It’s the sad truth that, in today’s society, rape and sexual assault are a common occurrence with the victims being women, children, and even men. This is a horrendous act that is defined as any type of forcible sexual activity, but the worst part is that the pain doesn’t end with the act itself. Victims can suffer the impact for years’ afterword and that’s only the beginning.
No one ever asks to be raped or sexually assaulted. It’s a terrible thing that we all wish could never happen to anyone. However, when it does, the victimization of the victim doesn’t end with just the act itself. There could be years of emotional trauma that come along with it. This may include post-traumatic stress disorder or rape trauma syndrome. These two disorders manifest with all different symptoms and can pop up at anytime, effecting the victim’s life dramatically. Very important symptoms include intrusive symptoms, which happen when memories of the traumatic even are triggered. A great example of this would be nightmares. There are also avoidance phenomena symptoms, which surface when the victim continues to distance themselves from loved ones and people they care about so they don’t have any emotional ties to others. Lastly, there are hyperarousal symptoms, where the victim feels they are always being threatened by their triggering even. All of this can result in tangible and intangible losses, but can also completely destroy the victim’s personal life. They will most likely have to seek counseling and it could take years to recover, as mentioned previously.
Personal relationships are greatly effected, as well. Here, we’re talking about relationships with family, friends, and even intimate relationships. Such a traumatic events and the disorders that come along with them have a good chance of leading to depression. This is, in no way, the victims fault. It may lead to the victim pushing away loved ones because they feel they will become victimized again and are scared, which can also be defined as avoidance phenomena symptoms. It can also lead to a lack of intimacy with romantic partners due to an ongoing fear of being taken advantage of or lack of romantic partners altogether. According to Rape Victim Advocates, a non profit organization based in Chicago, “The most immediate person affected by sexual violence is the victim/survivor, but the effects of sexual violence also go far beyond individual survivors, impacting their closest relationships as well as impacting communities and our society at large.”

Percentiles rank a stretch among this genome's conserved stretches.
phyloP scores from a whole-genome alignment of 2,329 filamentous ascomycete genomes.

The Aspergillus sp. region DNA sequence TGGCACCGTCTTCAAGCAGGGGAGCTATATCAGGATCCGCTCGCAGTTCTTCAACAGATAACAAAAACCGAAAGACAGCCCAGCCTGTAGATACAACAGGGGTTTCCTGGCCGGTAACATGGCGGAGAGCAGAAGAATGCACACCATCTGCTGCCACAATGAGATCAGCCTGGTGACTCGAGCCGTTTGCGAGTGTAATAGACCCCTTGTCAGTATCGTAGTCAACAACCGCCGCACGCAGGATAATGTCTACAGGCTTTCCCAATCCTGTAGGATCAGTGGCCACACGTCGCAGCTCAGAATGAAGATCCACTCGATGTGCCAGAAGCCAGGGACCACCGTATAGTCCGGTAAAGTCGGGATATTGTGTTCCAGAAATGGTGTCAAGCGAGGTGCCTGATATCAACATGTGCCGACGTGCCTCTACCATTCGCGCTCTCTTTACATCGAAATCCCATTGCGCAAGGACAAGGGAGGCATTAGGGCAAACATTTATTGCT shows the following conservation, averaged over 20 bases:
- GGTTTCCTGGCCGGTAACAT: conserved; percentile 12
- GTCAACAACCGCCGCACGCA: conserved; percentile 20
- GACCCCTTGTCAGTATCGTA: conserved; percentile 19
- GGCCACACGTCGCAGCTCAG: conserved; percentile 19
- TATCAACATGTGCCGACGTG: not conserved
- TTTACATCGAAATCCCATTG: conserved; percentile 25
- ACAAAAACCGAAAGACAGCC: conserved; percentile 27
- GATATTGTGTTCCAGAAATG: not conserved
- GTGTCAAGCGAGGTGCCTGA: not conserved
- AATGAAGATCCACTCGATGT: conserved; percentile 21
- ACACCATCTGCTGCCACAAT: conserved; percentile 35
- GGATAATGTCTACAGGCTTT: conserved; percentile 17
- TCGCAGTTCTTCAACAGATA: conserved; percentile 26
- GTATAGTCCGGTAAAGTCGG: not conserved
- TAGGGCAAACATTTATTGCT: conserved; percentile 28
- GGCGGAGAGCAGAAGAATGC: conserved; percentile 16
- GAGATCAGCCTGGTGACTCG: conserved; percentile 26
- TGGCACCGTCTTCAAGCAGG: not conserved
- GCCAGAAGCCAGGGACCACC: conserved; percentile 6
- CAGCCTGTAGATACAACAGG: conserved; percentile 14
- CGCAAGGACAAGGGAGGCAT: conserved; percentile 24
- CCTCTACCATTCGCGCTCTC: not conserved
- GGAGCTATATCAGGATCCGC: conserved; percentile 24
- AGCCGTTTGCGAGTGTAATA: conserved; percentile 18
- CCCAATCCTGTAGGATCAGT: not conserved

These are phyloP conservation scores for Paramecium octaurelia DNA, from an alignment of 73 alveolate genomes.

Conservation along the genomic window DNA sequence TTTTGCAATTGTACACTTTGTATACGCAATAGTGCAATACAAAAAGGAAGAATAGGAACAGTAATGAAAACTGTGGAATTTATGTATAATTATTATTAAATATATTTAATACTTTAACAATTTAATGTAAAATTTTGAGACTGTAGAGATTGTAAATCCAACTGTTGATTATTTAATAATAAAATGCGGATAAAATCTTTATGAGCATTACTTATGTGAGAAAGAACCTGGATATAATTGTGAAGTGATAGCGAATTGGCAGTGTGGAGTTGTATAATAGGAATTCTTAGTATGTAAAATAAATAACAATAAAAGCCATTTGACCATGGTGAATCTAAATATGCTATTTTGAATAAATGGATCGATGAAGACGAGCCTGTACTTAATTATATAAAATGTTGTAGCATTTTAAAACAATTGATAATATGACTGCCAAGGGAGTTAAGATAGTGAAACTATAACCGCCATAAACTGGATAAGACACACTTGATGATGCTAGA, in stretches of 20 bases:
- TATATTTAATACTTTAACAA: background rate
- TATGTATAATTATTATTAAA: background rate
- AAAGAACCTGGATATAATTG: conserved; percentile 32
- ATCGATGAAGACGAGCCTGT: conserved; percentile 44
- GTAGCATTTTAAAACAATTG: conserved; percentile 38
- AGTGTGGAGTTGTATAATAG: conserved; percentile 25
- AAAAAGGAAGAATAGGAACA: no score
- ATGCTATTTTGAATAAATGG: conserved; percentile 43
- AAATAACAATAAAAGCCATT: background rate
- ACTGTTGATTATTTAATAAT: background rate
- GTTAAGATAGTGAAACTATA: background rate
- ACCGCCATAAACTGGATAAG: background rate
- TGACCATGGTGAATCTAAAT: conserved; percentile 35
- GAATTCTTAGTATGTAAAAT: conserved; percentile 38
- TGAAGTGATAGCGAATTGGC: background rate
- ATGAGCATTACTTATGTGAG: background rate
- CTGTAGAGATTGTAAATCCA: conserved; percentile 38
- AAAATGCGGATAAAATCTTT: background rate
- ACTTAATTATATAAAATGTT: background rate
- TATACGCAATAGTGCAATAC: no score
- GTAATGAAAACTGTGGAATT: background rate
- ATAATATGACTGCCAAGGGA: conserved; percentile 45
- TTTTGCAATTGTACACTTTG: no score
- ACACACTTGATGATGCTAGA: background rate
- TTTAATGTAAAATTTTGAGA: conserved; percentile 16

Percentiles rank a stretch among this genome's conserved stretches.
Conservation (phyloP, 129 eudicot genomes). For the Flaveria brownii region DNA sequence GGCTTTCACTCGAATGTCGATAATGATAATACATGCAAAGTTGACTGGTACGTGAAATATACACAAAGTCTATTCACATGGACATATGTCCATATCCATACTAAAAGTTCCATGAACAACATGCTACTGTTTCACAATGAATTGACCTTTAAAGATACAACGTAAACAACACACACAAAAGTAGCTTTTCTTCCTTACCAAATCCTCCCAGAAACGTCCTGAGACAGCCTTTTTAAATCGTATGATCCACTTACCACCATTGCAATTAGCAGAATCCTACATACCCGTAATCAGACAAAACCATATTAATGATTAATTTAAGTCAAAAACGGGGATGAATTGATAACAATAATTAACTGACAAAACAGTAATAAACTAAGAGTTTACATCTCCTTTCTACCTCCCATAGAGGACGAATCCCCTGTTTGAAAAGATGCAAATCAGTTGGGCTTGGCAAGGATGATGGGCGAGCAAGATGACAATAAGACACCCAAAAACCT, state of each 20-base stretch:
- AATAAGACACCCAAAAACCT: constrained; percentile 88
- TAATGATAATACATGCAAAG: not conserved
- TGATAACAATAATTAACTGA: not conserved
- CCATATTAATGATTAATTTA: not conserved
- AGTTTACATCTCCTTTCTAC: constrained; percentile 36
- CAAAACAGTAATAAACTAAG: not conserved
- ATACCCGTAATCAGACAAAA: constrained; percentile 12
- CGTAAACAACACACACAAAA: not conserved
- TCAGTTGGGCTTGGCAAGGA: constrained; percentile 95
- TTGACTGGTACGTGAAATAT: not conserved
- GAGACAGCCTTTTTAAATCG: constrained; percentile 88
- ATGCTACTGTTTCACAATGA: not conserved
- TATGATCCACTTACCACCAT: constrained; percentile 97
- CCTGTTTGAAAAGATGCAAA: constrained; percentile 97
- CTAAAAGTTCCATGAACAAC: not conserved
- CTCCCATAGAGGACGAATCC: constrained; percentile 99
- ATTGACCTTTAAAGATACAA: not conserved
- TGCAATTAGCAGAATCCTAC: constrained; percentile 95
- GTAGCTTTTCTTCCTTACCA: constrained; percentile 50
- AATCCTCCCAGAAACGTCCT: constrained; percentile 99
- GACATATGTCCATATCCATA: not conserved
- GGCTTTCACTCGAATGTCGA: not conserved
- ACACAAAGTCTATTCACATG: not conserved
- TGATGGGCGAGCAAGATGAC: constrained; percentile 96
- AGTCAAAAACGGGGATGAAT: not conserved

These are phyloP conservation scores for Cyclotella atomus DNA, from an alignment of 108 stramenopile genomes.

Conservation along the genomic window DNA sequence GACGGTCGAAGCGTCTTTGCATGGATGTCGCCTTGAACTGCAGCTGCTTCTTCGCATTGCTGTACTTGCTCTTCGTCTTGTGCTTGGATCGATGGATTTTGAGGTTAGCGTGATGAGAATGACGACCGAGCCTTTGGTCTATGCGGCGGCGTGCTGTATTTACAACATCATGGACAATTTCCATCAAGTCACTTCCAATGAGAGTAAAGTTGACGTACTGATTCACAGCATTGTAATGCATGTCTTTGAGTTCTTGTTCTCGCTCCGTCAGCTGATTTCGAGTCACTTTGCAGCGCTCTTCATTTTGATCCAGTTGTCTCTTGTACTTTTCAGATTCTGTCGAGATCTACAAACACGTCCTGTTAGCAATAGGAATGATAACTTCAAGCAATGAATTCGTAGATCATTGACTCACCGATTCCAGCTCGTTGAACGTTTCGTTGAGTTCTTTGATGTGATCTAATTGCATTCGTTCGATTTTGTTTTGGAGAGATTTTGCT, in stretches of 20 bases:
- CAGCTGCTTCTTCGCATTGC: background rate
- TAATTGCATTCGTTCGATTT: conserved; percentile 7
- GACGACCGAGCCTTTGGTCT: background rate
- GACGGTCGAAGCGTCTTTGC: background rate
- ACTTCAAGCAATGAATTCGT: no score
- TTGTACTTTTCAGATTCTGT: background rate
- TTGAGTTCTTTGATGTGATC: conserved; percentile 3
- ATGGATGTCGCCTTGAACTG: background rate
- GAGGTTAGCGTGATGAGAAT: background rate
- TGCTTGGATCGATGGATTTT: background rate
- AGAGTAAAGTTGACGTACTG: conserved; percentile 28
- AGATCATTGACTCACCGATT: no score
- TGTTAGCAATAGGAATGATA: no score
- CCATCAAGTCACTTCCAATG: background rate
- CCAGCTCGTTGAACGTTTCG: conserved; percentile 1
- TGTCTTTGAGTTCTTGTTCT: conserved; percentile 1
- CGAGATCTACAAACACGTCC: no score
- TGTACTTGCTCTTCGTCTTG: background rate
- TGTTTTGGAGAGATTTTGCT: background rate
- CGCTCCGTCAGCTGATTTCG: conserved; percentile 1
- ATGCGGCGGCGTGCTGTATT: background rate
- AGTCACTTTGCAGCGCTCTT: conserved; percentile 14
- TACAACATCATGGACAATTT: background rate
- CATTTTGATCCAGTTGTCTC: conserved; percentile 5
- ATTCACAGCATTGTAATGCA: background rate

In the 1940’s Hentig tried to explain why people are victimized by using personal factors. He created twelve categories with biological, social, and psychological characteristics. In relation to rape and sexual assault, the first was young people. In this case, it would be children, and he believed they are more likely to be victimized because of their immaturity and vulnerability. Females are his next category. Here, he states that they are generally weaker than men, so they are vulnerable to sexual assault. Other group that aren’t specified as vulnerable to sexual assault, but rather vulnerable to most crimes in general include mentally defective individuals, immigrants, minorities, normal individuals, depressed individuals, and lonesome and heartbroken individuals.
Another theory of victimology that can be applied to rape and sexual assault cases is Sellin and Wolfgang’s typology of victimization. Their victimization is based on the situations victims and perpetrators are in, rather than their relationship to each other. The most useful one here would be primary victimization. Primary victimization is when a person is directly victimized, so, for a certain reason. In most rape and sexual assault cases, someone is targeted. They may be targeted because they are a woman, child, man, or because they are easily accessible. Either way, they are directly victimized, so Sellin and Wolfgang’s typology would apply here.
So, what more could be done to help these victims? Well, we could definitely have a better response system in order to make people feel safe and believed. In my personal experience, I have met three people who have not reported their sexual assaults due to the fear of not being believed. This is an increasing problem, especially with females. The only way to combat it is to open up safe spaces around the United States and other countries to make women, men, and children feel safe and valid in reporting their sexual assault. This, combined with the right therapy and the right medical treatment to get them back on their feet should not be a difficult process and shouldn’t be a question. It’s the least we can do.
Women, men, and even children are victims of sexual abuse and rape every day, all over the country. In fact, rape is actually legal in some countries. Victims of sexual assault have to deal with years of trauma and, sometimes, it doesn’t stop there. With the right treatment, we can begin to help these victims and hopefully change the way we look at sexual assault for good.